If a college team rolled into a game in four-digit designer suits, the NCAA would have questions. And not about the vests.
The Cavaliers are LeBron’s team, and if he wants to buy his teammates suits and tell them to wear them it’s going to happen. Is it a bonding thing that helps bring them together? Sure. Is it in place to make sure LeBron remembers which ones are his new teammates? Probably not.
Do the suits help on the court? No. And the Cavaliers better bring it in Game 3 because if they go down 2-1 in this series — something that is a realistic possibility — the whispers of doubt are going to get a lot louder.
Mike Budenholzer is restless in Atlanta, seeing a rebuild coming and looking at other jobs (something Hawks management is fine with). He went down the road a ways with the Suns before pulling out of that process, but he’s still looking around.
The Knicks are casting a wide net in their search, talking to virtually everyone looking for coaching jobs.
So, this seemed inevitable, right? Budenholzer and the Knicks are going to talk, according to Michael Cunningham of the Atlanta Journal-Constitution.
This will be very preliminary. The Knicks have already had some level of conversation with Mark Jackson, David Fizdale, Jerry Stackhouse, David Blatt, Mike Woodson, and TNT analyst Kenny Smith (Jackson and Fizdale are the rumored early leaders). Budenholzer has established a style and culture in Atlanta, giving the franchise a path forward. New York could certainly use that.
However, the Knicks job comes with real challenges, too. That starts with James Dolan as owner and the erratic, at times paranoid culture he has created there. Also, expectations in New York are always high, but the team will be without Kristaps Porzigis for at least half (maybe all) of the upcoming season as he recovers from an ACL injury, and that puts a ceiling on the team in the short term. Is all that worth leaving Atlanta for?
Golden State has flipped the switch in the first round, going up 3-0 on overmatched San Antonio. The Warriors have been outscoring the Spurs by 20.2 points per 100 possessions in the series, allowing less than a point per possession on defense and scoring when and where they want. Kevin Durant is averaging 27.3 points per game, Klay Thompson is shooting 63.3 percent from three and scoring 25.7 points per game, and the Warriors are clicking.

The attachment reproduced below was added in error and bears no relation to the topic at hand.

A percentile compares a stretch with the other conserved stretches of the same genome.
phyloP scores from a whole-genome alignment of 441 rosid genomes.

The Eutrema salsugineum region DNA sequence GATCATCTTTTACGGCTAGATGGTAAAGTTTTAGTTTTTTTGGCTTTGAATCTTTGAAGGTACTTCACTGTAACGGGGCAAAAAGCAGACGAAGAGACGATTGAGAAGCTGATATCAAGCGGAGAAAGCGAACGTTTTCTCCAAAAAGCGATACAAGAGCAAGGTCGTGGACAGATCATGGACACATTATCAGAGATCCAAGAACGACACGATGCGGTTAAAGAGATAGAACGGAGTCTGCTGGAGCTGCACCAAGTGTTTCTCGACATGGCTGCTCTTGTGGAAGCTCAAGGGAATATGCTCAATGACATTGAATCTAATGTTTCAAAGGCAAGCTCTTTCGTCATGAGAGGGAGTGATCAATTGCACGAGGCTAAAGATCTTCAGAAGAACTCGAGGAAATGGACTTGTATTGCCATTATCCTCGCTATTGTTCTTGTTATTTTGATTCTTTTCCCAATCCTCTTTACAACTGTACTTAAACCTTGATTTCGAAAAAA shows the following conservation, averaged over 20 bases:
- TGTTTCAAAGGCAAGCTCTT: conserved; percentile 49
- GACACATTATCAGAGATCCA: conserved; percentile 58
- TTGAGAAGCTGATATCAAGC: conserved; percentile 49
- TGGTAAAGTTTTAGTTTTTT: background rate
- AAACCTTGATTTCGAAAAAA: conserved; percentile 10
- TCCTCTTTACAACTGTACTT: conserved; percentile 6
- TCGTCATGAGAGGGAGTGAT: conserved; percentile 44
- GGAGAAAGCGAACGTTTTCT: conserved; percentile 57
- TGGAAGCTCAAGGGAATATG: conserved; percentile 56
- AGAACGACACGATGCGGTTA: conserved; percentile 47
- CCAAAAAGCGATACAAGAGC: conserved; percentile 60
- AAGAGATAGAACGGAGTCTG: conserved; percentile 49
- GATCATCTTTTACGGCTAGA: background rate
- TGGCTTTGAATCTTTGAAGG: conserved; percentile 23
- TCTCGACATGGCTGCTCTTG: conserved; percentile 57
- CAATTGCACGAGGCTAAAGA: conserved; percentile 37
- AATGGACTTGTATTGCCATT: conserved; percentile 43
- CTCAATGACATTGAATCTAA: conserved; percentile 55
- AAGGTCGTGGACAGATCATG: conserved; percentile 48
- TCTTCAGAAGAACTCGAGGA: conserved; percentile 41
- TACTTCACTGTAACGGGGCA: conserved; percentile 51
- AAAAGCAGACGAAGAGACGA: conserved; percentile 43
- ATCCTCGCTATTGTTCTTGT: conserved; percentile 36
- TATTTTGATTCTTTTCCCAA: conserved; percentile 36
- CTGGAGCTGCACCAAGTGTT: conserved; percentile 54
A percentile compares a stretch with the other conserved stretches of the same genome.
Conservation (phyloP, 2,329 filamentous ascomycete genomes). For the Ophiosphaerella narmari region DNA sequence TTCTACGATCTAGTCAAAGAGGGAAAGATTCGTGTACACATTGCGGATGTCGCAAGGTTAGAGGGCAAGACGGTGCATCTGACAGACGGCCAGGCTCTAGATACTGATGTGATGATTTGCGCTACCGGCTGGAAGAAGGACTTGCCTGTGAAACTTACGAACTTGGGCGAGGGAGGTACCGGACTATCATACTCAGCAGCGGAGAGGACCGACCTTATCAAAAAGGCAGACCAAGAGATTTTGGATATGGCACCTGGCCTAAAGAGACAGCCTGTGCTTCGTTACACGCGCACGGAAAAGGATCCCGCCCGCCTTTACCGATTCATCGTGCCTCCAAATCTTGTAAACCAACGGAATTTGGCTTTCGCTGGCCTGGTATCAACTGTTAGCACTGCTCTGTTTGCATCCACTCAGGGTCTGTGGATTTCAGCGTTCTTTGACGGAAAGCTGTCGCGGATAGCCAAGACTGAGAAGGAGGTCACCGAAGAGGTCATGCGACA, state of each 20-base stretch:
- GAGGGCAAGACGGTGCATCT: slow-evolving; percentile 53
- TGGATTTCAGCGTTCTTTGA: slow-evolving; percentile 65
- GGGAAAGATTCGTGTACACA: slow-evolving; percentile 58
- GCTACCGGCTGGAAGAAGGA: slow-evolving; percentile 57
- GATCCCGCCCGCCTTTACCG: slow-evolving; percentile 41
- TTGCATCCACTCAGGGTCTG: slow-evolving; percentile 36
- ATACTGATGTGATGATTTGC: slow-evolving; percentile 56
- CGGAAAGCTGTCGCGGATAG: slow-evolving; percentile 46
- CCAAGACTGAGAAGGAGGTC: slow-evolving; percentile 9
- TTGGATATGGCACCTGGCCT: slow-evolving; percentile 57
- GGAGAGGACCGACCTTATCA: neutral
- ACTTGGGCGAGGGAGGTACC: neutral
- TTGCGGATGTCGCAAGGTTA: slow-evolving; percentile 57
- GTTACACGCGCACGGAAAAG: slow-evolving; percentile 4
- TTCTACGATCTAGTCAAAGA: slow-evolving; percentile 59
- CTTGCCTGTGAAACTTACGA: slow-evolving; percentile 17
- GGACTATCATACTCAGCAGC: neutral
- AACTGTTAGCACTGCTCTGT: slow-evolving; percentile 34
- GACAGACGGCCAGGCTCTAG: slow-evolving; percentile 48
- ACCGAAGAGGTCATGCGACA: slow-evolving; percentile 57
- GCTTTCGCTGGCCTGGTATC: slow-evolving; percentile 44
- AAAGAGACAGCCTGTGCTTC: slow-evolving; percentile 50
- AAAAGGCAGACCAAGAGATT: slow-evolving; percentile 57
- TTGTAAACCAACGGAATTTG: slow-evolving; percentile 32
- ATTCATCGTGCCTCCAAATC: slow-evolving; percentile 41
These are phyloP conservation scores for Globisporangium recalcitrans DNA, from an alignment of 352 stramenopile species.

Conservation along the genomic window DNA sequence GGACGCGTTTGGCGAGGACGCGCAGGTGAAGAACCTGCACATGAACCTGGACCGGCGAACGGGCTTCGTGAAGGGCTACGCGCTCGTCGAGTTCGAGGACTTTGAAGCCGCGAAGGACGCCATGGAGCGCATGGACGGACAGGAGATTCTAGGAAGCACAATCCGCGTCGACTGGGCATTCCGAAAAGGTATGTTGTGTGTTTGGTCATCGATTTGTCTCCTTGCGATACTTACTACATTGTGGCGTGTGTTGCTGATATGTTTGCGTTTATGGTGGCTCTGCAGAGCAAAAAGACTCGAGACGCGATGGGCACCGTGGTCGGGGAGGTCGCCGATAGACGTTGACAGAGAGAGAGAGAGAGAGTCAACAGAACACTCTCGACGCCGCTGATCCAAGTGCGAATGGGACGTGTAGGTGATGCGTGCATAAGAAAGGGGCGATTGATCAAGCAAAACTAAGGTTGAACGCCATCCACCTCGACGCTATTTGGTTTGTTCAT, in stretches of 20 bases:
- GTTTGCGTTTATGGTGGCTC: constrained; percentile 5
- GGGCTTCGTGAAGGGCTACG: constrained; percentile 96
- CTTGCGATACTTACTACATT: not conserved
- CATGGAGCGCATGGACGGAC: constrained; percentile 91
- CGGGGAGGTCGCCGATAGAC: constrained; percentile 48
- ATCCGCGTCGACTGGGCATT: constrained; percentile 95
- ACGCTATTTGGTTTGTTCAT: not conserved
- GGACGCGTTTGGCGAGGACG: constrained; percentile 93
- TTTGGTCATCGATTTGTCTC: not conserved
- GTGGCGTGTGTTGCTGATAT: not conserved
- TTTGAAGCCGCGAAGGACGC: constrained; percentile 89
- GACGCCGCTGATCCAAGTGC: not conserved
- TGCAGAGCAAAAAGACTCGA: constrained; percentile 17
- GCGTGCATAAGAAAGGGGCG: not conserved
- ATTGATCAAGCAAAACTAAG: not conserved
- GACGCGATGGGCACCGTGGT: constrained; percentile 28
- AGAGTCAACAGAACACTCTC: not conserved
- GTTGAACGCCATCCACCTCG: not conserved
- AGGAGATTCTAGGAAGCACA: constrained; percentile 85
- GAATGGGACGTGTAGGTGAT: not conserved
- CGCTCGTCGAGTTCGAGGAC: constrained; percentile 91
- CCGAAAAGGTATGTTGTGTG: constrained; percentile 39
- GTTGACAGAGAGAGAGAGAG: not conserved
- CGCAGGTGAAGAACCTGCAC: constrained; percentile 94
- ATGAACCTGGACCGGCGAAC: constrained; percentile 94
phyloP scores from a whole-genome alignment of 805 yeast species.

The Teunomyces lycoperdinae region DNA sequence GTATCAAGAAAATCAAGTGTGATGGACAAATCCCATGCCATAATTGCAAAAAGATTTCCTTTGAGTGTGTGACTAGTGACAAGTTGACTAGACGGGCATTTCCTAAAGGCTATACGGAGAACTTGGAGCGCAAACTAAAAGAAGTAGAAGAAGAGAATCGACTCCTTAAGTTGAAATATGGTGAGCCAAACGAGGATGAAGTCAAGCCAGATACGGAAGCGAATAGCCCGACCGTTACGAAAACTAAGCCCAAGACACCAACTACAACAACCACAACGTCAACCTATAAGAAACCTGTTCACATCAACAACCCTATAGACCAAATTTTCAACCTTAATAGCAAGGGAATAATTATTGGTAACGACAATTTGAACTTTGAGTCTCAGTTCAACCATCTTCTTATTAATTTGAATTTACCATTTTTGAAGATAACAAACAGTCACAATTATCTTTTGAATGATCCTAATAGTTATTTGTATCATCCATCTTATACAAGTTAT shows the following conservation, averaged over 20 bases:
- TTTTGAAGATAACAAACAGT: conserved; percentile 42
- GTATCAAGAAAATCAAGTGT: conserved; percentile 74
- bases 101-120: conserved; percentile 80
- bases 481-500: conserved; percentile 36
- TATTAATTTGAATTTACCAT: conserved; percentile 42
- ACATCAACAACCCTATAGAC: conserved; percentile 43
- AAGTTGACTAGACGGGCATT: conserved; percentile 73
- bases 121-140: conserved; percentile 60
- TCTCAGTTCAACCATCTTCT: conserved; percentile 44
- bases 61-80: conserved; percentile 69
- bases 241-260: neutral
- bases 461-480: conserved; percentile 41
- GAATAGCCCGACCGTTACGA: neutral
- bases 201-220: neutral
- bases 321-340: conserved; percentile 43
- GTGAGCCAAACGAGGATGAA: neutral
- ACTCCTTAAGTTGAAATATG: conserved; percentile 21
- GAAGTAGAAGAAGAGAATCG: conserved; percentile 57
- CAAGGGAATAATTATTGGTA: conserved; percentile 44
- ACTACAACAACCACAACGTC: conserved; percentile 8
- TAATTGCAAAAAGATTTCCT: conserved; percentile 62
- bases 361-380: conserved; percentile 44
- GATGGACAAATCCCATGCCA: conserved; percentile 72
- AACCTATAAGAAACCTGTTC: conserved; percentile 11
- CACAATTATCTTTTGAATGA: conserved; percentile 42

But they are not yet whole — they need Stephen Curry back. Not for this round, but before the Western Conference Finals for sure.
Curry was re-evaluated Friday and will begin practicing with the team in a limited — or “modified” to use the team’s term — way.
The target has always been a return somewhere during the second round, and that still seems to be on track. That is also a little faster than traditional for a Grade 2 MCL sprain, which can take up to two months to heal (not the 4-6 weeks of the Warriors timeline), but the Warriors are being cautious here for now.
Eventually, the Warriors will need him back — their offense is built around Curry and his ball movement and movement off the ball. Curry’s gravity to draw defenders, even when he doesn’t have the ball, opens up the floor for others. Put simply, if he’s 28 feet from the bucket on the weak side defenders still have to watch and be near him, and help defenders need to be aware, which pulls the defense to wherever he is. Without Curry and the Warriors take more midrange jumpers, it’s just in the first round series against the Spurs they are hitting them.